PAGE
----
"I've never believed abortion was a good thing—it wasn't that at all—but when you get into the area of public policy, you have to be scrupulously careful to not ever give credence to the idea that the state can impose church opinions...."
"I know what's to come," my friend says. "I've been through it before." We're standing in sunshine on a beautiful March day. A few days earlier my husband and I had flown to a nearby city, rented a car, and driven to the desert town in New Mexico where she lives. We're there for her husband's funeral. His name was Bob and he, too, was our friend.
Trying to be the good grandma who gets birthday presents to grandchildren in time for their actual birthdays, I found myself looking for a sporting goods store. It had to be located where our daughter could pick up our grandson's present without having to drive far. (Couldn't find his size online.) The store popping up in my search for "close by" was a Dick's Sporting Goods. I called the store, lined up the purchase, and patted myself on the back.
By mass shooting statistics we might think that females never experienced hatred over romantic rejection or getting fired, that they never were bullied, or that they never lay awake nights conjuring up revenge fantasies. We might think girls and women were immune to depression, anxiety, psychotic breaks, dissociative disorders—or any other of a slew of mental problems and illnesses. But we would be wrong. Holy buckets, would we be wrong.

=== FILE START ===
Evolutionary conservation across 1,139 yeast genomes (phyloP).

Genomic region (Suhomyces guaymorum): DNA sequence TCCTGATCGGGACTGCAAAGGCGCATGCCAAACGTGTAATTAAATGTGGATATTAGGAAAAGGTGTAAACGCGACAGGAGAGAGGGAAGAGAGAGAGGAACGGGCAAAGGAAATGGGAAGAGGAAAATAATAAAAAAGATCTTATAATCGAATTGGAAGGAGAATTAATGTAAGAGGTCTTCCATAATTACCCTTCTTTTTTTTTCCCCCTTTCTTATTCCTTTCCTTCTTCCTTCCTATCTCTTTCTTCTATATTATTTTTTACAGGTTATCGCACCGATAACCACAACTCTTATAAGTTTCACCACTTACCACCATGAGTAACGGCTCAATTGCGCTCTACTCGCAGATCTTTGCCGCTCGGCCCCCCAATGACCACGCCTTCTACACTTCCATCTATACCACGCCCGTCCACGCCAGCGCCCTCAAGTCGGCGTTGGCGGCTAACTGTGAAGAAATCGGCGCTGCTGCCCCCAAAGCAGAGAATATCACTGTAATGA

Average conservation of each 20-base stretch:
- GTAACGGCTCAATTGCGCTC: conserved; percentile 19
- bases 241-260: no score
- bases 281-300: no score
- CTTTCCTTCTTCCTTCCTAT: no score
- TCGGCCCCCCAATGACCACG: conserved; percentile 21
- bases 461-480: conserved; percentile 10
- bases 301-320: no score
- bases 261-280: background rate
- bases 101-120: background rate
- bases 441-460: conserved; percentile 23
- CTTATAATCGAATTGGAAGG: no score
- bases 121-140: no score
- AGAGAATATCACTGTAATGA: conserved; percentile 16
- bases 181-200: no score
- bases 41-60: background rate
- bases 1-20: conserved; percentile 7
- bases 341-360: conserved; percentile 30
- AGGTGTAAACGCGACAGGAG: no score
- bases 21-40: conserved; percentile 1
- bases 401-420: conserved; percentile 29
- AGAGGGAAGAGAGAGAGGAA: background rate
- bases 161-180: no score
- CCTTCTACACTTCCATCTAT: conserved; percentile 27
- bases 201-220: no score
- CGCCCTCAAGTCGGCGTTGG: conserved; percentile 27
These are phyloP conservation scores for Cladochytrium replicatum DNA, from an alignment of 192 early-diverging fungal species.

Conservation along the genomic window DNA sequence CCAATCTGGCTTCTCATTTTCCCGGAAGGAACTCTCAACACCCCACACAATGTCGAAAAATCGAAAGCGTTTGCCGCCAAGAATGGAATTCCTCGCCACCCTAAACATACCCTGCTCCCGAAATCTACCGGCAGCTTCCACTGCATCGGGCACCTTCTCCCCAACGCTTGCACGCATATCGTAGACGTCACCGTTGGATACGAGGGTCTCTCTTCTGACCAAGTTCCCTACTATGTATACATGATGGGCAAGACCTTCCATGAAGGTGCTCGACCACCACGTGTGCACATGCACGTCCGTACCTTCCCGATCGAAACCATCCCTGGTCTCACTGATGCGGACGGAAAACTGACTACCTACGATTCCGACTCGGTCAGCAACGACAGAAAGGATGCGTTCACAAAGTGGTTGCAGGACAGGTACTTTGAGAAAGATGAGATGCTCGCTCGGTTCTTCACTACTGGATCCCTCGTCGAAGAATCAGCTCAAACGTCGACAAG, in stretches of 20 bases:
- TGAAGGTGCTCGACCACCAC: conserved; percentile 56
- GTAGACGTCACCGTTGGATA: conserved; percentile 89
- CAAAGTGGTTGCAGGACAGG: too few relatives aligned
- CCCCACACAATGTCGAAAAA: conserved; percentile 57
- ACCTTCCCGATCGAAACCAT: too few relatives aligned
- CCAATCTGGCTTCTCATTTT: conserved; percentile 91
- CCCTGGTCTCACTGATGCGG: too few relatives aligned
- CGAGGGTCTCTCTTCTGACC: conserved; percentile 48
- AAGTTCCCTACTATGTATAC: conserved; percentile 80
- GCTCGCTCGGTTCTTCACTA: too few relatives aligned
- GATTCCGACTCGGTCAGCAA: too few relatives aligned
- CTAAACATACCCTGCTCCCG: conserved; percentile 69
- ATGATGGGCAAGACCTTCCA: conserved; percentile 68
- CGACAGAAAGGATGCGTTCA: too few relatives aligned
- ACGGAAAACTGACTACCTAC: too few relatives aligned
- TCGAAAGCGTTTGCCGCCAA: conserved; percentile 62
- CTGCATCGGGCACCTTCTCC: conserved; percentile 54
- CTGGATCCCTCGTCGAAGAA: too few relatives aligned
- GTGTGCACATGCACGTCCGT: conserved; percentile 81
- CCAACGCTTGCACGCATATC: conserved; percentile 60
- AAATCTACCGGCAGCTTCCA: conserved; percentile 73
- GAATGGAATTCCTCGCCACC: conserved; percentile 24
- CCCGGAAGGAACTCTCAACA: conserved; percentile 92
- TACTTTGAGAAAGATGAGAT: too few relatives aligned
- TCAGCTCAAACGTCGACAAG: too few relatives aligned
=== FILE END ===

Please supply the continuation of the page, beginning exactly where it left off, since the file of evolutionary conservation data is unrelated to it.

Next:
Oh, those boundary line issues for Fargo schools never go away. Before the boundary changes were made in 2015 for the 2016-2017 school year, many of us expressed concern for what might happen. Sad to say, what "might happen" seems to be happening lickety-split.
Why Cuba?" a friend asks. Good question. Yet, having returned from Cuba, maybe a better question is how the (pre-trip) Cuba of our imagination ended up comparing to the Cuba my husband and I visited.
About those 2018 Women's Marches, let's be clear: Trump's election was the catalyst for the 2017 march, but the ongoing energy that produced the 2018 event was not even primarily focused on Trump, much less on Trump alone. The reason women—and many men—marched is that this beloved nation of ours is sicker than we thought and has a distance to go before equality for women is reality.
My stop at the grocery store was impulse. Truth was, I had a sudden craving for raspberries and cream. As I got out of my car. I was imagining the tasty treat and paid no attention to a sign near the automatic door. Unfortunately, I heard a familiar voice. "Hey, Sunshine, aren't you going to weigh in on my question?" There stood Mary Contrary behind the sign, which said, "Do Near-Poor Children Deserve Health Care?" "So what do you think, Sunshine? Yes or no?" "I'm in a hurry, Mary. I'm just stopping for raspberries and cream and have to get right home."
As former Minnesota Lt. Gov. Tina Smith steps into Al Franken's seat, Tim Pawlenty weighs his (Michele Bachman announces she's praying about her) chances to beat Smith next fall. And a host of Minnesotans find themselves with a wee case of the "second-guess flu."
Not sure what started it, but during the past few months I've found myself wondering how generosity became wedded to Christmas. There's the obvious: God's gift of the Christ child to be both human and divine, God among us, light and savior for humanity. Such ultimate generosity stirs—perhaps requires—generosity in us. Of course, a more secular idea also resonates. Call it the Scrooge principle because it's rooted in ethical standards. To be a good human being we honor our own prosperity and good fortune by giving generously and lovingly to those less fortunate.